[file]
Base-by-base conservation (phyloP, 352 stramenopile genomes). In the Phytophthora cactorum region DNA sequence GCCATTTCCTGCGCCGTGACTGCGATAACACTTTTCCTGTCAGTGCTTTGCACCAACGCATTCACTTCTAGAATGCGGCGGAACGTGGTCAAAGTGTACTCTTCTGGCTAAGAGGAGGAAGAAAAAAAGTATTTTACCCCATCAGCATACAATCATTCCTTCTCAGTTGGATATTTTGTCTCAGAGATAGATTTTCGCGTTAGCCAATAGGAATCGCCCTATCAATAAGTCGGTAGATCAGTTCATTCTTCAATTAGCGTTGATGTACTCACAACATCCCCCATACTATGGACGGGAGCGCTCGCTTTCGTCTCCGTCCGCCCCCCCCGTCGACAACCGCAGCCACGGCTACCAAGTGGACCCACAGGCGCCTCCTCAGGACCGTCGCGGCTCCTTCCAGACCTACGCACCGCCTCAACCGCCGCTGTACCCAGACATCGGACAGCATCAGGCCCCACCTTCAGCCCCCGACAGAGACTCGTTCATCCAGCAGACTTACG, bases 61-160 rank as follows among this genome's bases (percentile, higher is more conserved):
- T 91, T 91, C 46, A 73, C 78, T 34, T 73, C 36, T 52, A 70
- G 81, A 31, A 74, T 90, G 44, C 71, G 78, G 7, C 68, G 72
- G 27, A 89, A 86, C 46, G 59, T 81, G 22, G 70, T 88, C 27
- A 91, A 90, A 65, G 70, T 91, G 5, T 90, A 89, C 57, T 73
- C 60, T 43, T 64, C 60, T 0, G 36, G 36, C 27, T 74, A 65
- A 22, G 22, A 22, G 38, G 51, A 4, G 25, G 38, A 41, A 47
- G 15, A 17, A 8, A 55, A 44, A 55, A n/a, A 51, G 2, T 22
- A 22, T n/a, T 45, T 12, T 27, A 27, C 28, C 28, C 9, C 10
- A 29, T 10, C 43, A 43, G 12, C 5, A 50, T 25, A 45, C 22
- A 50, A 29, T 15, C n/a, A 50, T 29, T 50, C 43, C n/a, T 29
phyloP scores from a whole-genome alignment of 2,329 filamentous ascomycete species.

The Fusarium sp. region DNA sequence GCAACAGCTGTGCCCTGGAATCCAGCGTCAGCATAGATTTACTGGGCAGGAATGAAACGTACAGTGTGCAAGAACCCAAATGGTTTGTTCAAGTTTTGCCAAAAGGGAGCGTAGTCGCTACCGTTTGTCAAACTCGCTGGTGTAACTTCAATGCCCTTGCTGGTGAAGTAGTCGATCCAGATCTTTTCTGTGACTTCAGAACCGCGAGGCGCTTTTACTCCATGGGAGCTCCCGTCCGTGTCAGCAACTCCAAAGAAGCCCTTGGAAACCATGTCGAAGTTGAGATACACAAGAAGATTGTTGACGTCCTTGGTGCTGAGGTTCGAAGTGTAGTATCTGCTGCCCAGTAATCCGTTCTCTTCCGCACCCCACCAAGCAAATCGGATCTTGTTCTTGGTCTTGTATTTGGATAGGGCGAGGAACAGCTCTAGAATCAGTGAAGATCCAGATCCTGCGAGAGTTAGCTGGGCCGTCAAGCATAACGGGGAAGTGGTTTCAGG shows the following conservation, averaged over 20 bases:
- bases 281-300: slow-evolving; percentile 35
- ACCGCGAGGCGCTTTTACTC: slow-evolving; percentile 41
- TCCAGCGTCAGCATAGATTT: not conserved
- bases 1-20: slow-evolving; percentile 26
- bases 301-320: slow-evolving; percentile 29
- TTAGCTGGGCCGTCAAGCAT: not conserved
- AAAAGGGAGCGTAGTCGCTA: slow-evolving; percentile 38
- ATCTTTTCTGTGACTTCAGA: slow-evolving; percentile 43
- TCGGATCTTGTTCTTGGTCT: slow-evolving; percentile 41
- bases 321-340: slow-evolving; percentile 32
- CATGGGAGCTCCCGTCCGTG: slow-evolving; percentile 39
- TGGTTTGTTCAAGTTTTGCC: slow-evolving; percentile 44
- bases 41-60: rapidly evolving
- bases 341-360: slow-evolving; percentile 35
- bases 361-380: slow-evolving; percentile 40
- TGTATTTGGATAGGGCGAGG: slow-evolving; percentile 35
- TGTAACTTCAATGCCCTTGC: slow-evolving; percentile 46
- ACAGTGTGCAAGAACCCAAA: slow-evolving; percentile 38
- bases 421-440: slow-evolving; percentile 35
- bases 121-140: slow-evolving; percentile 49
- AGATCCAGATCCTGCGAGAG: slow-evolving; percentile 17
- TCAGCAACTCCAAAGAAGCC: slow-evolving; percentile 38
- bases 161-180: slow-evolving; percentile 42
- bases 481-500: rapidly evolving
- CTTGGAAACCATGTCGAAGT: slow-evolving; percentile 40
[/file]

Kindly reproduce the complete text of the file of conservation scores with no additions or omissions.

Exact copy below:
Base-by-base conservation (phyloP, 352 stramenopile genomes). In the Phytophthora cactorum region DNA sequence GCCATTTCCTGCGCCGTGACTGCGATAACACTTTTCCTGTCAGTGCTTTGCACCAACGCATTCACTTCTAGAATGCGGCGGAACGTGGTCAAAGTGTACTCTTCTGGCTAAGAGGAGGAAGAAAAAAAGTATTTTACCCCATCAGCATACAATCATTCCTTCTCAGTTGGATATTTTGTCTCAGAGATAGATTTTCGCGTTAGCCAATAGGAATCGCCCTATCAATAAGTCGGTAGATCAGTTCATTCTTCAATTAGCGTTGATGTACTCACAACATCCCCCATACTATGGACGGGAGCGCTCGCTTTCGTCTCCGTCCGCCCCCCCCGTCGACAACCGCAGCCACGGCTACCAAGTGGACCCACAGGCGCCTCCTCAGGACCGTCGCGGCTCCTTCCAGACCTACGCACCGCCTCAACCGCCGCTGTACCCAGACATCGGACAGCATCAGGCCCCACCTTCAGCCCCCGACAGAGACTCGTTCATCCAGCAGACTTACG, bases 61-160 rank as follows among this genome's bases (percentile, higher is more conserved):
- T 91, T 91, C 46, A 73, C 78, T 34, T 73, C 36, T 52, A 70
- G 81, A 31, A 74, T 90, G 44, C 71, G 78, G 7, C 68, G 72
- G 27, A 89, A 86, C 46, G 59, T 81, G 22, G 70, T 88, C 27
- A 91, A 90, A 65, G 70, T 91, G 5, T 90, A 89, C 57, T 73
- C 60, T 43, T 64, C 60, T 0, G 36, G 36, C 27, T 74, A 65
- A 22, G 22, A 22, G 38, G 51, A 4, G 25, G 38, A 41, A 47
- G 15, A 17, A 8, A 55, A 44, A 55, A n/a, A 51, G 2, T 22
- A 22, T n/a, T 45, T 12, T 27, A 27, C 28, C 28, C 9, C 10
- A 29, T 10, C 43, A 43, G 12, C 5, A 50, T 25, A 45, C 22
- A 50, A 29, T 15, C n/a, A 50, T 29, T 50, C 43, C n/a, T 29
phyloP scores from a whole-genome alignment of 2,329 filamentous ascomycete species.

The Fusarium sp. region DNA sequence GCAACAGCTGTGCCCTGGAATCCAGCGTCAGCATAGATTTACTGGGCAGGAATGAAACGTACAGTGTGCAAGAACCCAAATGGTTTGTTCAAGTTTTGCCAAAAGGGAGCGTAGTCGCTACCGTTTGTCAAACTCGCTGGTGTAACTTCAATGCCCTTGCTGGTGAAGTAGTCGATCCAGATCTTTTCTGTGACTTCAGAACCGCGAGGCGCTTTTACTCCATGGGAGCTCCCGTCCGTGTCAGCAACTCCAAAGAAGCCCTTGGAAACCATGTCGAAGTTGAGATACACAAGAAGATTGTTGACGTCCTTGGTGCTGAGGTTCGAAGTGTAGTATCTGCTGCCCAGTAATCCGTTCTCTTCCGCACCCCACCAAGCAAATCGGATCTTGTTCTTGGTCTTGTATTTGGATAGGGCGAGGAACAGCTCTAGAATCAGTGAAGATCCAGATCCTGCGAGAGTTAGCTGGGCCGTCAAGCATAACGGGGAAGTGGTTTCAGG shows the following conservation, averaged over 20 bases:
- bases 281-300: slow-evolving; percentile 35
- ACCGCGAGGCGCTTTTACTC: slow-evolving; percentile 41
- TCCAGCGTCAGCATAGATTT: not conserved
- bases 1-20: slow-evolving; percentile 26
- bases 301-320: slow-evolving; percentile 29
- TTAGCTGGGCCGTCAAGCAT: not conserved
- AAAAGGGAGCGTAGTCGCTA: slow-evolving; percentile 38
- ATCTTTTCTGTGACTTCAGA: slow-evolving; percentile 43
- TCGGATCTTGTTCTTGGTCT: slow-evolving; percentile 41
- bases 321-340: slow-evolving; percentile 32
- CATGGGAGCTCCCGTCCGTG: slow-evolving; percentile 39
- TGGTTTGTTCAAGTTTTGCC: slow-evolving; percentile 44
- bases 41-60: rapidly evolving
- bases 341-360: slow-evolving; percentile 35
- bases 361-380: slow-evolving; percentile 40
- TGTATTTGGATAGGGCGAGG: slow-evolving; percentile 35
- TGTAACTTCAATGCCCTTGC: slow-evolving; percentile 46
- ACAGTGTGCAAGAACCCAAA: slow-evolving; percentile 38
- bases 421-440: slow-evolving; percentile 35
- bases 121-140: slow-evolving; percentile 49
- AGATCCAGATCCTGCGAGAG: slow-evolving; percentile 17
- TCAGCAACTCCAAAGAAGCC: slow-evolving; percentile 38
- bases 161-180: slow-evolving; percentile 42
- bases 481-500: rapidly evolving
- CTTGGAAACCATGTCGAAGT: slow-evolving; percentile 40